Okay, digital piano owners need to try PianoTeq. (http://www.pianoteq.com
I'm sure some of you are familiar with this already, but I haven't seen any discussion on this forum about it. Simply put, it's a program that doesn't use recorded samples to recreate a piano's sound. It simulates how the physical components of a piano interact to produce all the sounds that a real piano can produce. By doing this, it's able to capture a lot of the resonances, harmonics, etc. that aren't captured when separate note samples are played together. Of course, it's not perfect - this kind of thing never will be, but it's getting really really good. Regular digital piano voices are comical by comparison, and if I could compare a PianoTeq recording to a "clean" acoustic recording (ie. no squeaks, coughs, recording hiss, or other artifacts) I'm not sure I could tell the difference.
It also lets you modify properties of the piano that are normally only available to tuners, mechanics, or restorers - things like tuning, temperament, unison width, octave stretching, hammer hardness, sound board impedance, string length (up to 10 meters!) etc. The "Pro" version even allows you to control many of these parameters for each individual note.
Most of my adult life, I've been looking forward to "one day" owning my own grand piano (probably one of the Steinway models) but now I'm not so sure. I spent around $3000 for my Roland digital piano (chosen for its action) and a little over $300 for this program (whatever 250€ converts to USD) and made a dedicated piano computer from spare parts, and I have a piano that feels and sounds like a reasonable grand piano. It doesn't have to be tuned or voiced (I can change them with a few clicks) and it doesn't have to be maintained, apart from the physical keys and computer parts. But honestly, I can go through several digital pianos and computers before approaching the cost of the grand piano I would otherwise want. I don't have to worry about temperature or humidity or sunlight or acoustics. Well, acoustics are simpler at least - position the speakers and the rest is part of the piano software. Most of the time, I go for what it would sound like sitting in my living room or a small studio, but I can record performances to MIDI using studio settings and then re-record using concert hall reverb and mic positioning.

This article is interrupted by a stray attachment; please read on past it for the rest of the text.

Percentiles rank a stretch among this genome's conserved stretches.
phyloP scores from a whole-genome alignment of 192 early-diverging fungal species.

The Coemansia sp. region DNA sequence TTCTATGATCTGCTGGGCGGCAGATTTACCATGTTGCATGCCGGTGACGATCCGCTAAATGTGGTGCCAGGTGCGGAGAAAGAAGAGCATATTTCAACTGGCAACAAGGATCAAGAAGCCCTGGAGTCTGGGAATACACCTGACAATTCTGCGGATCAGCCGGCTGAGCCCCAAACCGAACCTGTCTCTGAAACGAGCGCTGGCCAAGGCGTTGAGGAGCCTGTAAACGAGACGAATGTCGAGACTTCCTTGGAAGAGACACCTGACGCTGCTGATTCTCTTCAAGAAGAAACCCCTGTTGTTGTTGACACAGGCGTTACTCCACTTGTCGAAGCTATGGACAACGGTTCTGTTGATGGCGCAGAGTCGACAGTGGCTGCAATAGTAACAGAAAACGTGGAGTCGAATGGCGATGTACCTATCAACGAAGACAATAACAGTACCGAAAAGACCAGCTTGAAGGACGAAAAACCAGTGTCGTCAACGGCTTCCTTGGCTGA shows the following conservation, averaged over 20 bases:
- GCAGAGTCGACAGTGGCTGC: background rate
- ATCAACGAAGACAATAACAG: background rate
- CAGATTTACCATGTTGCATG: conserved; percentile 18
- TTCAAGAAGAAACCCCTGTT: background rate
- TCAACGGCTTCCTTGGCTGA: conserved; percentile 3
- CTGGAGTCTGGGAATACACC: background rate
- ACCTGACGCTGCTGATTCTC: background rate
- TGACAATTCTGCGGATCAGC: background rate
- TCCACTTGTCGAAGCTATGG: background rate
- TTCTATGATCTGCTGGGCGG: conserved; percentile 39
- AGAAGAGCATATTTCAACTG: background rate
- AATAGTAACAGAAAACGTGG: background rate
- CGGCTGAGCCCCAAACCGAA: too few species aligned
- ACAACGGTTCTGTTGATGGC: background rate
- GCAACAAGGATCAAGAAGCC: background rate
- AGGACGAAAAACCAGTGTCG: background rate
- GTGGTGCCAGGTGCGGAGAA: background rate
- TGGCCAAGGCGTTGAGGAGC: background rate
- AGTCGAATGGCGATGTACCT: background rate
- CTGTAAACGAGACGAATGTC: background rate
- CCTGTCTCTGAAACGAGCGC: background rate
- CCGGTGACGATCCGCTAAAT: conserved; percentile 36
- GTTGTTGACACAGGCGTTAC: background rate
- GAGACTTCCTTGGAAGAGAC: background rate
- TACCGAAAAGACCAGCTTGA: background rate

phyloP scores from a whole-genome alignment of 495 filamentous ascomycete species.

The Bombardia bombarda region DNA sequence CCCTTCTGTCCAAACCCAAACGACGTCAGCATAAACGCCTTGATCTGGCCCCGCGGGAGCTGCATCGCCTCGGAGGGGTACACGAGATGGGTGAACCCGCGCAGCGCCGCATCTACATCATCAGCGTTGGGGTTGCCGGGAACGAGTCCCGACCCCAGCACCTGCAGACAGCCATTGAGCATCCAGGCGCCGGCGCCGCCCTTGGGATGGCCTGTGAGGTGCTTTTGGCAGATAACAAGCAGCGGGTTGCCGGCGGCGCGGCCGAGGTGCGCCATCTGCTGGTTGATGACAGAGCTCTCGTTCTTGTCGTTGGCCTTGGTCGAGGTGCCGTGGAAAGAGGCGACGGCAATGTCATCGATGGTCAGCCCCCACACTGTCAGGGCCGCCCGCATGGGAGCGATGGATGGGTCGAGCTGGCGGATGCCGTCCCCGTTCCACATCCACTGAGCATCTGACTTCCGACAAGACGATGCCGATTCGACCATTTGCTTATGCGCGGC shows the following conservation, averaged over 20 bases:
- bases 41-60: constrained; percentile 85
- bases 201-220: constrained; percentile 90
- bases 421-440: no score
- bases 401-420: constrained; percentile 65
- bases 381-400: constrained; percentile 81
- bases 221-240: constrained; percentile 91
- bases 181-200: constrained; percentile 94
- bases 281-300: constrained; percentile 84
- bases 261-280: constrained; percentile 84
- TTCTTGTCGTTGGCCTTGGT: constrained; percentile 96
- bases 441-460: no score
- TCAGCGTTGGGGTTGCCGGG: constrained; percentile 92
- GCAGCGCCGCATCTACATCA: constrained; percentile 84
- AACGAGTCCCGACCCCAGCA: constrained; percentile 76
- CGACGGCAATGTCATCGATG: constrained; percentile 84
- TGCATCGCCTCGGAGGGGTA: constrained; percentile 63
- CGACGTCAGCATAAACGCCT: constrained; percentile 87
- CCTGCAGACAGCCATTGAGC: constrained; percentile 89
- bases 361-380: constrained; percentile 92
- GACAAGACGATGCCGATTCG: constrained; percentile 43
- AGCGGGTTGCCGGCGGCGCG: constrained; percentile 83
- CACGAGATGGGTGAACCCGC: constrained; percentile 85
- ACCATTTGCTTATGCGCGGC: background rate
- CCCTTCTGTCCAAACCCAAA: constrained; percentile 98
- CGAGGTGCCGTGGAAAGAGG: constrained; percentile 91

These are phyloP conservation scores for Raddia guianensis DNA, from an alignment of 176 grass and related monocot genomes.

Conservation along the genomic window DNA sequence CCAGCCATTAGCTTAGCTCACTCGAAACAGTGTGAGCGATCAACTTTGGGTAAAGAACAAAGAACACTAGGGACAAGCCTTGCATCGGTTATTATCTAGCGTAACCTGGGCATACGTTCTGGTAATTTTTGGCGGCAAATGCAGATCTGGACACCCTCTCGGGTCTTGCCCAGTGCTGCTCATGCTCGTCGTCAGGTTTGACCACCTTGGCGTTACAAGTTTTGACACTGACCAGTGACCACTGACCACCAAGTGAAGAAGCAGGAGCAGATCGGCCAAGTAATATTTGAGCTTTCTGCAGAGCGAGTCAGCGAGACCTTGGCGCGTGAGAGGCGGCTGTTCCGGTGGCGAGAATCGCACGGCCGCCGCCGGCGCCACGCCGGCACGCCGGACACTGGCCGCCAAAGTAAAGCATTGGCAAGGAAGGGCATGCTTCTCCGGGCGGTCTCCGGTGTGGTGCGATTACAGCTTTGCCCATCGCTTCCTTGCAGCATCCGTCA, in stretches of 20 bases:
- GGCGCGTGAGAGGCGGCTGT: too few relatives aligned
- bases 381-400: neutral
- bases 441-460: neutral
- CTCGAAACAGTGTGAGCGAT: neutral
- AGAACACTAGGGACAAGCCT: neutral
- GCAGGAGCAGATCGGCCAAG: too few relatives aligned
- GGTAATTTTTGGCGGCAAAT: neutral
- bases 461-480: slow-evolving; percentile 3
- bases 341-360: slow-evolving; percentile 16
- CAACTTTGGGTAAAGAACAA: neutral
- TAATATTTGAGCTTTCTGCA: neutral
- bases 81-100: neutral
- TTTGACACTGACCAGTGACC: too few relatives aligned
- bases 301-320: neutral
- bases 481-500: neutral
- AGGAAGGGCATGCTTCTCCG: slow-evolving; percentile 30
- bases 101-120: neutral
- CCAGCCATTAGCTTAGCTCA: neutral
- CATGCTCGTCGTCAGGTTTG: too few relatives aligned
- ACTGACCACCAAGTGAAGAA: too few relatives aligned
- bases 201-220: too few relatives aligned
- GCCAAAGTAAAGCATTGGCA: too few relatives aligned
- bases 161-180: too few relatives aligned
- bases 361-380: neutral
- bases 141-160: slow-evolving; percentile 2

Go listen to the demos and download the trial version (it's fully functional but it leaves out a few sparse notes on the keyboard). It's worth the time.
EDIT: Hugh Sung can explain it better than I can: http://www.youtube.com/watch?v=jTbXnbfymdc
, part 2: http://www.youtube.com/watch?v=ulS-N6PSRuc&NR=1
(Note: He's demoing a very early version of PianoTeq. Recent versions are even better.)
Disclaimer: I don't work for or have anything to do with Modartt, the company that produces PianoTeq, apart from being an avid fan.